09Apr

Deloitte report shows industries at risk of “digital bang”

deloitte-bang-coverExtract from article by Andrew Grill 
Australia’s economy faces a “short fuse, big bang” scenario where the effects of digital disruption have been and will continue to be far reaching and greatly transform a number of industries.
For some, digital disruption will be explosive and immediate – a force that rocks the foundations of their business. 
For others less vulnerable to digital trends, the changes will be slower and more subtle. 
For others again, digital innovation will be the cornerstone for future value creation.
Finance, retail, media, information and communications technology have a short fuse and can expect a big bang. People who don’t adopt digital will be history!
Miners, construction groups and many manufacturers face less incremental disruption to their business.
Education and health, while set to experience profound changes, have the opportunity to plan their response over the next few years
CEOs, CMOs and CIOs need to not only understand the changes affecting their industry by the onslaught of digital, but also ensure they have the right skills internally that “get” digital and the effects, and take advantage of the opportunities that present.

This is what Deloitte have to say
The digital economy isn’t just about speeding up communication across borders or changing the skills workers need; it’s about changing the very nature of consumption, competition and how markets work.

I have been fortunate to have been a part of three major “big bangs” in digital during my career…all have been really exciting!

The first was 30 years ago (the 80’s where the PC and Microsoft  gave the ability for every person to have more computer power than the largest mainframe on their desk!
The 90’s  delivered the Big Bang of the internet, providing instant connectivity between consumers and companies, email, online banking and online shopping.
The third digital bang has been social media, where together with mobile and android phones and tablets, has allowed consumers to talk back to brands in a way they were never able to until recently with Facebook, twitter, linkedin , Instagram, and a plethora of other apps.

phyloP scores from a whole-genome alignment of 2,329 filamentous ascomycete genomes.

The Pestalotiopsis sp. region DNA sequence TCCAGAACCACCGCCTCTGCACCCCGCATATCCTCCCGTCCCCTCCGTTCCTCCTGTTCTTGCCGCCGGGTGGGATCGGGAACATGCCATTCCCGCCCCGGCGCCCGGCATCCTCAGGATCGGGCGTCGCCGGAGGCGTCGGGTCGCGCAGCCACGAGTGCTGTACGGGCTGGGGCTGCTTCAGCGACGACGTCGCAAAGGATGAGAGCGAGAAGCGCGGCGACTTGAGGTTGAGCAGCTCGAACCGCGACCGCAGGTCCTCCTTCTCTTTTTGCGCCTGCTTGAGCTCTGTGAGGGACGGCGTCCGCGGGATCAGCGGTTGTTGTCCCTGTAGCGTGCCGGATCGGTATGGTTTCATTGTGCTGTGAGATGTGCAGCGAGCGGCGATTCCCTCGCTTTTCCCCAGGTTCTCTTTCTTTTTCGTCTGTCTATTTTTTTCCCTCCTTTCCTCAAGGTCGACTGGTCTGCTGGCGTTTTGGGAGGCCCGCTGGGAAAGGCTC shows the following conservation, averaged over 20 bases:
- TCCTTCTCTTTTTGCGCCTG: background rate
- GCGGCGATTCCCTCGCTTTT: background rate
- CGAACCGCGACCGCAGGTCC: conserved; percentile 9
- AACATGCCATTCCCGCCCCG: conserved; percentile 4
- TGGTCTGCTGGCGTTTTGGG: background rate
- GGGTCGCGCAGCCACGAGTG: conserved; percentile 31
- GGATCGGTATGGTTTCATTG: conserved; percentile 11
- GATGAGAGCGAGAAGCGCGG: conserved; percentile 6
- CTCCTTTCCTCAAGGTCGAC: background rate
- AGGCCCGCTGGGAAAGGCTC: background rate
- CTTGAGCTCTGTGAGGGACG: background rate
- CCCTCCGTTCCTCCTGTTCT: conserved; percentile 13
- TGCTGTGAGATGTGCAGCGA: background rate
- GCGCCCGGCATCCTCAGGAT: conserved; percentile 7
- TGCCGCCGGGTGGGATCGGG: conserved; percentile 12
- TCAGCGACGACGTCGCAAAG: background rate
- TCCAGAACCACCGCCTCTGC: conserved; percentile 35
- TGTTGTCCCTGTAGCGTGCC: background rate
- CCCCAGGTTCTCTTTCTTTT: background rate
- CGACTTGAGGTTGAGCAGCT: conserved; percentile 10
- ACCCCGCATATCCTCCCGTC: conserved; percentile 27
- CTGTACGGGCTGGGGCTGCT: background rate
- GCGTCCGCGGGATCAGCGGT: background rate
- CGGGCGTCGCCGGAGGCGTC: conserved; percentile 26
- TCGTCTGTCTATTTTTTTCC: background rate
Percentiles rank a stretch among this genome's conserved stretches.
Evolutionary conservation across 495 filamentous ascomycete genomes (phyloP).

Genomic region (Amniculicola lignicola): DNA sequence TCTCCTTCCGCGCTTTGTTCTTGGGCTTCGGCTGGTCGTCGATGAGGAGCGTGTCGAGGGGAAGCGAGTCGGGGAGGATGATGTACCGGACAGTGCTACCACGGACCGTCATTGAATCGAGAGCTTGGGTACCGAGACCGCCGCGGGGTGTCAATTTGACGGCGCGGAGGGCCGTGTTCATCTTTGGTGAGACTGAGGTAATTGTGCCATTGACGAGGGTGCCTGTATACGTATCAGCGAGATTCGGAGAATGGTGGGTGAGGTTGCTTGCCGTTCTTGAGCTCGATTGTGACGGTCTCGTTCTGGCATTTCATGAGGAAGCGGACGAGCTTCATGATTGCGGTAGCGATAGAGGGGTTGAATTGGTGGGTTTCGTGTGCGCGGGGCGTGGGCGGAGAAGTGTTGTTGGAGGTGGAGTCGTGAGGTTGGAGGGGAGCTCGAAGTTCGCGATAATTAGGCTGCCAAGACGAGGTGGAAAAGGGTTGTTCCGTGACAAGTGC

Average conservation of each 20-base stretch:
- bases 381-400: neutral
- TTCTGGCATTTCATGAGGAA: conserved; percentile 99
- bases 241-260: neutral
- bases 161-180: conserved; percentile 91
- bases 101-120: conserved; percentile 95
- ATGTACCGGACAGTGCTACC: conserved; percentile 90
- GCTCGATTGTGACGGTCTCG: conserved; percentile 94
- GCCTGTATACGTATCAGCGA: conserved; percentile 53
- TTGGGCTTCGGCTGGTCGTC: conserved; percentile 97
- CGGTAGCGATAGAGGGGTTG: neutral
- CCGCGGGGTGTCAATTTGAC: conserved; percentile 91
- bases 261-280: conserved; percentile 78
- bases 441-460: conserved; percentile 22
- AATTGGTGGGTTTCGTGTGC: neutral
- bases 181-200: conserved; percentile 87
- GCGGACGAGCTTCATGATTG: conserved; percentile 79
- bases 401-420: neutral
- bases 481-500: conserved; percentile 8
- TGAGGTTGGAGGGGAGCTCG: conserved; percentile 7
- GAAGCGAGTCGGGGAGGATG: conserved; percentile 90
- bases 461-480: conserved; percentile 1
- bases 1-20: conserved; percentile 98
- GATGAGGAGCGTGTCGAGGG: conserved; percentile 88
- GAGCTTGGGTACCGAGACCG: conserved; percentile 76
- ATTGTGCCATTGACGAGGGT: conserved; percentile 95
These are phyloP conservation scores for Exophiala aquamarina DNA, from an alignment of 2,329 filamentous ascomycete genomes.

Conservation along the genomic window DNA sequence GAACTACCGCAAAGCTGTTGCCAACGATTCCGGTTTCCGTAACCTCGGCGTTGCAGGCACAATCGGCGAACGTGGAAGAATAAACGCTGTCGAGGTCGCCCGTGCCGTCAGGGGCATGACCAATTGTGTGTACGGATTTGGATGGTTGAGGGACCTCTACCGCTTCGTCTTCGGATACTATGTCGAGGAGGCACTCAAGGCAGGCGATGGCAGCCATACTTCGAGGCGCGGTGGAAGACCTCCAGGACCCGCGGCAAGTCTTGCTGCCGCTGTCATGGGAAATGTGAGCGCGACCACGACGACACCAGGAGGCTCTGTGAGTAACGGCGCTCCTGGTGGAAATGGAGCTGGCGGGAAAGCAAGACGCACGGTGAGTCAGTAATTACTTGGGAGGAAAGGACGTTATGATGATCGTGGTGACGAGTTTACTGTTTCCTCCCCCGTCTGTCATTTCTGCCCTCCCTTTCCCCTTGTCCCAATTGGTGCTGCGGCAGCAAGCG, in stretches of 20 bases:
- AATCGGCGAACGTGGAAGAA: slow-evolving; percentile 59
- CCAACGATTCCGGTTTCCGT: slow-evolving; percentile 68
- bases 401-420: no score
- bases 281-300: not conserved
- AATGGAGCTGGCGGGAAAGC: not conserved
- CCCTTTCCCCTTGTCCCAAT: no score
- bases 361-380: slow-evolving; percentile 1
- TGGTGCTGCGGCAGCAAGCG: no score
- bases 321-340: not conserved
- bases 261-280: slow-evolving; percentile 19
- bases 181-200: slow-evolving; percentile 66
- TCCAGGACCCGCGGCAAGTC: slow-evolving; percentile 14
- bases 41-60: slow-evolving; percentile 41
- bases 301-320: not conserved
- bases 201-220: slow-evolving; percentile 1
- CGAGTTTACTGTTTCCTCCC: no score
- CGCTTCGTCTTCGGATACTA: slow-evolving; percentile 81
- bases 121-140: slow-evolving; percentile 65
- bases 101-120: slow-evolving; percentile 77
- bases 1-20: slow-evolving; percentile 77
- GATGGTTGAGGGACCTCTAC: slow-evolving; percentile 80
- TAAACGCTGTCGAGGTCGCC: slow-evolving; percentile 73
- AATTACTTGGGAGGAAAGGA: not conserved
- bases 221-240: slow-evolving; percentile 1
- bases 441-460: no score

The explosion in connectivity and the availability of information is driving a significant shift in the balance of power between organisations and individuals. 

This has massively disrupted how brands advertise to and service customers. Now you can complain to thousands of people who follow you on twitter via your mobile while still be in the shop where you experience poor service.
Twenty years ago If you had a complaint, you would be sent to the complaints department fill out a form in triplicate, and maybe you would get an apology or a token compensation.
Now you would get a very public apology direct from the brand, and the issue is solved in minutes. This is just one small example of how this new social version of the digital bang is completely disrupting business as we know it.
The fact that your tweet can be amplified in minutes, means that traditional processes around customer service have to be immediately reworked for the social wave sweeping through the retail and service sectors.
Digital disruption has started. Those companies and Digital CEOs that can pivot and embrace digital as many did in the late 90′s and early 00′s will be successful.
Those that don’t adapt will fall by the wayside!
To get digital, you need to be digital.
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